Risky adoptions continue
SAN DIEGO, California––So what did the major shelters in San Diego do to improve adoption safety after a two-year-old pit bull named Polo, rehomed six months earlier by the San Diego Humane Society & SPCA, on April 22, 2016 killed three-day-old Sebastian Caban?
Apparently not much, indicated San Diego Union-Tribune “Watchdog” Jeff McDonald in his December 8, 2016 column “Pit Bull Adopted from County Shelter Kills Woman’s 5-pound Yorkie.”
Different shelter, same campus
The San Diego County Department of Animal Services is not, to be sure, the same organization as the San Diego Humane Society & SPCA.
But the two entities share the same campus, Animal Services at 5480 Gaines Street, the Humane Society & SPCA at 5500 Gaines Street.
Impounded dogs who reach the end of their holding time at Animal Services may be sent next door to be offered for adoption by the Humane Society & SPCA.
And Animal Services and the Humane Society & SPCA have considerable shared experience with dog attacks.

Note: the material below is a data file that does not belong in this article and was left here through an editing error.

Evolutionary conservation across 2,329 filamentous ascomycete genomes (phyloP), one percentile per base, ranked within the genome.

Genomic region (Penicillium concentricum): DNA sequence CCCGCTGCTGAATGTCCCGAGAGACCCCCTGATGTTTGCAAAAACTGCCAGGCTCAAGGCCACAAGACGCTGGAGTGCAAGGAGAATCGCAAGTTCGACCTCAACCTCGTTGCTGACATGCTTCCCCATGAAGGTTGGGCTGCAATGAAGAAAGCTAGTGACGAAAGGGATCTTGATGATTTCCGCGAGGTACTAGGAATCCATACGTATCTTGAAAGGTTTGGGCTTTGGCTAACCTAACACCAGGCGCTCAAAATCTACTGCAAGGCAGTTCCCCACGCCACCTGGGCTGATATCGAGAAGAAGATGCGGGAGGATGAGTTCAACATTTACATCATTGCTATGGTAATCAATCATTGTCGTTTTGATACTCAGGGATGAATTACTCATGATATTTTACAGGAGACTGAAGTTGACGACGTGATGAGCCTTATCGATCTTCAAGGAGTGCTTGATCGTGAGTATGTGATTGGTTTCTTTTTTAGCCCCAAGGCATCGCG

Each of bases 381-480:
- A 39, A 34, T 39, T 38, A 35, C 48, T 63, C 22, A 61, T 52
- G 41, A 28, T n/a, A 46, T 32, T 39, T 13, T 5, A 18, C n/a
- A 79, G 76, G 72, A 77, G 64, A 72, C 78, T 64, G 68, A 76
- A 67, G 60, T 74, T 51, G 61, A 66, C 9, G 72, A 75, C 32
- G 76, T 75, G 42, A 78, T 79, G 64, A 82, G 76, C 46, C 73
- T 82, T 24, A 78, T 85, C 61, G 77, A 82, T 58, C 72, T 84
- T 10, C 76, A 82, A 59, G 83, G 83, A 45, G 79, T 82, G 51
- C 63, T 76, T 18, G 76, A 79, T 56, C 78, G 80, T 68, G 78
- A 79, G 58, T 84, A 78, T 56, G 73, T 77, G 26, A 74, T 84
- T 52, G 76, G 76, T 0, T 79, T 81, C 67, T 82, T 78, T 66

Caban was the sixth human fatality in five years involving pit bulls from San Diego County. Five of the fatalities occurred within the county, and therefore within Animal Services’ jurisdiction to investigate.
The sixth victim, four-year-old América Viridiana, was killed in Tiajuana, Mexico, on June 19, 2012 by a pit bull her grandfather, Godofredo Cruz Martinez, 55, said he had found running at large in Balboa Park, San Diego––also part of Animal Services’ jurisdiction––just a few days earlier.
Even before Caban’s death, San Diego Animal Services should have been on high alert about screening dogs for adoption safety, after a January 2015 incident in which a dog in custody of adoption partner Labradors & Friends bit the tip of a young autistic man named Ryan Hawblitzel’s nose off.
Hawblitzel, who is not the former major league pitcher of the same name, in September 2015 sued both Labradors & Friends and San Diego Animal Services.
Hawblitzel alleged that both Labradors & Friends and San Diego Animal Services failed to disclose that the dog, less than a month before Hawblitzel adopted him, nearly amputated the fingers of a woman at a doggie daycare facility called Camp Run-A-Mutt.
The case appears to still be before the courts.
Pressure to reach “no kill”